Cook in the Moment: Roast Chicken with Mustard and Pumpernickel Croutons

Roast Chicken with Mustard (c)2012 LaDomestique.com

Only 7 days left before the move. Next Thursday we get the keys to our new place, a different apartment in a different neighborhood not far from here. My mind is cluttered with thoughts, wondering why I packed ________, which I really need right now, and how much of our furniture will actually fit in this smaller unit, measuring in at 900 square feet. Packing paper and cardboard boxes threaten to take over, while empty closets hold only the echo of memories. My husband and I spent two years here, a long time for us. I like this place, with its many windows and sun-drenched views of meadow and pond. Our lease is up, though, and the rent is only getting higher. It’s time to move on.

I get a thrill from moving on, always welcoming a fresh start- the feeling that anything is possible. My mom says it’s a trait from my dad’s side of the family. We don’t hold on to the past, we don’t dwell on memories. My dad left us when I was 12 years old, never looking back. After that, mom wanted out of the home my little sister and I grew up in- too many memories, too many ghosts. There would be many more moves, from duplexes to apartments, each time with the promise of a fresh start for the three of us. I carried with me the belief that things would get better, encouraging my mom and holding onto my sister. All that moving means there’s not a lot left of our childhood memories. I keep a box with a handful of photos and a doll my mom made for me, my sister is the caretaker of a tiny nativity in a cigar box that belonged to our dad. Now she and I are grown and married, and things have gotten better. I married an Irish rover with itchy feet, a man who gets a thrill from new places, new discoveries. I like that about him. No matter where we go, together, we are home.

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The Past Week at La Domestique

Ingredient Of The Week - Mustard (c)2011 LaDomestique.com

Last week at La Domestique was all about mustard: seed, powder, and fresh greens. It was fun to see how each form fits into the spring pantry, from prepared mustard to pickling to southern greens. I visited the Savory Spice Shop in downtown Boulder to pick up all the different types of mustard seeds and spice rubs for the barbecue. At the Boulder Farmer’s Market I grabbed some gorgeous leafy mustard greens from Red Wagon Farm. To learn more about mustard I immersed myself in books on southern cooking as well as grilling.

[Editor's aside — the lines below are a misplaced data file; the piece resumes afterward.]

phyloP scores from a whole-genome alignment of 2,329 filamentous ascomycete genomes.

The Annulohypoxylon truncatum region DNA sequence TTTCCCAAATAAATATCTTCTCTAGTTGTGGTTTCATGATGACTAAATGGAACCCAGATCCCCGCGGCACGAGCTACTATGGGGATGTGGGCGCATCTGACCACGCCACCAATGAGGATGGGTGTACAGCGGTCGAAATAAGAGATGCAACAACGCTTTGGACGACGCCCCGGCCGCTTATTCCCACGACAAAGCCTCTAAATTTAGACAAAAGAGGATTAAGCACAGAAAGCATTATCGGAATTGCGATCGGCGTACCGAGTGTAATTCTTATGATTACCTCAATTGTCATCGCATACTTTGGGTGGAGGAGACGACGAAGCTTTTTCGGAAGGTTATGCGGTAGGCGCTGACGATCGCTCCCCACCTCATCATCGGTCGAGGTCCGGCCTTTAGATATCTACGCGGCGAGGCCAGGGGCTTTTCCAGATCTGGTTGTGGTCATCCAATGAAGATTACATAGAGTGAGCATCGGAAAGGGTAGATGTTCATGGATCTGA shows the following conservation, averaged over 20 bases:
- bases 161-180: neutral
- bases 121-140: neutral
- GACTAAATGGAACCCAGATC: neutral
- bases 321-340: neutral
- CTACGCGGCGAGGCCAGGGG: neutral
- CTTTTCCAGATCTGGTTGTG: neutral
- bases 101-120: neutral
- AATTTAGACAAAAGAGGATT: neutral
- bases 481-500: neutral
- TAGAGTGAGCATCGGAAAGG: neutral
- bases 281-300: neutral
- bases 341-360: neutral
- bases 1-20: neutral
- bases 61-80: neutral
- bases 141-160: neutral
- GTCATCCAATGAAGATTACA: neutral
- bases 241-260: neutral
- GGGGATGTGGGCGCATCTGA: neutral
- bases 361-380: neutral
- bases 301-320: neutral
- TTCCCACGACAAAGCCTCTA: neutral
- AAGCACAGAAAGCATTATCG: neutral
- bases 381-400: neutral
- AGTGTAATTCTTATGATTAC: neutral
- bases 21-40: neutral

Here is a recap of the week:
  • Monday: Announcing mustard as ingredient of the week
  • Tuesday: 10 Ways Tuesday! Learn 10 ways to use mustard: the spice and the fresh greens
  • Wednesday: A recipe for southern style mustard greens and cornbread with pickled hot peppers
  • Thursday: Learn the story behind mustard with a photo collage and details on flavor pairing and cooking techniques. Plus an interview with tips from local spice shop owner Dan Hayward
  • Friday: The role of mustard in BBQ spice rubs. Grilled wild sockeye salmon and quinoa salad with mangoes and herbs
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Grilled Salmon With Spice Rub

How about we wrap up mustard week and kick off the weekend with a spice rub for grilled salmon? Recently I was visiting the Savory Spice Shop in downtown Boulder, Colorado, where I picked up a packet of the Pearl Street Plank Rub. Dan Hayward, the owner of Savory, created this  blend of spices for his customers who were always requesting a spice blend for grilled salmon. The Pearl Street Plank Rub is a blend of maple sugar, smoked sweet paprika, salt, chiles, garlic, and yellow mustard powder. Dan opened up the jar and encouraged me to take in the aroma. I breathed in … chipotle, smoke, sweetness, depth. He instructed me to rub the blend on a filet of salmon and grill the salmon on a cedar plank. At this moment, Pacific wild salmon season is upon us. The season for fishing wild Pacific salmon as they migrate to spawning waters begins in May/June and continues until Autumn. I picked up a gorgeous red fleshed filet of Copper River sockeye salmon at my local market.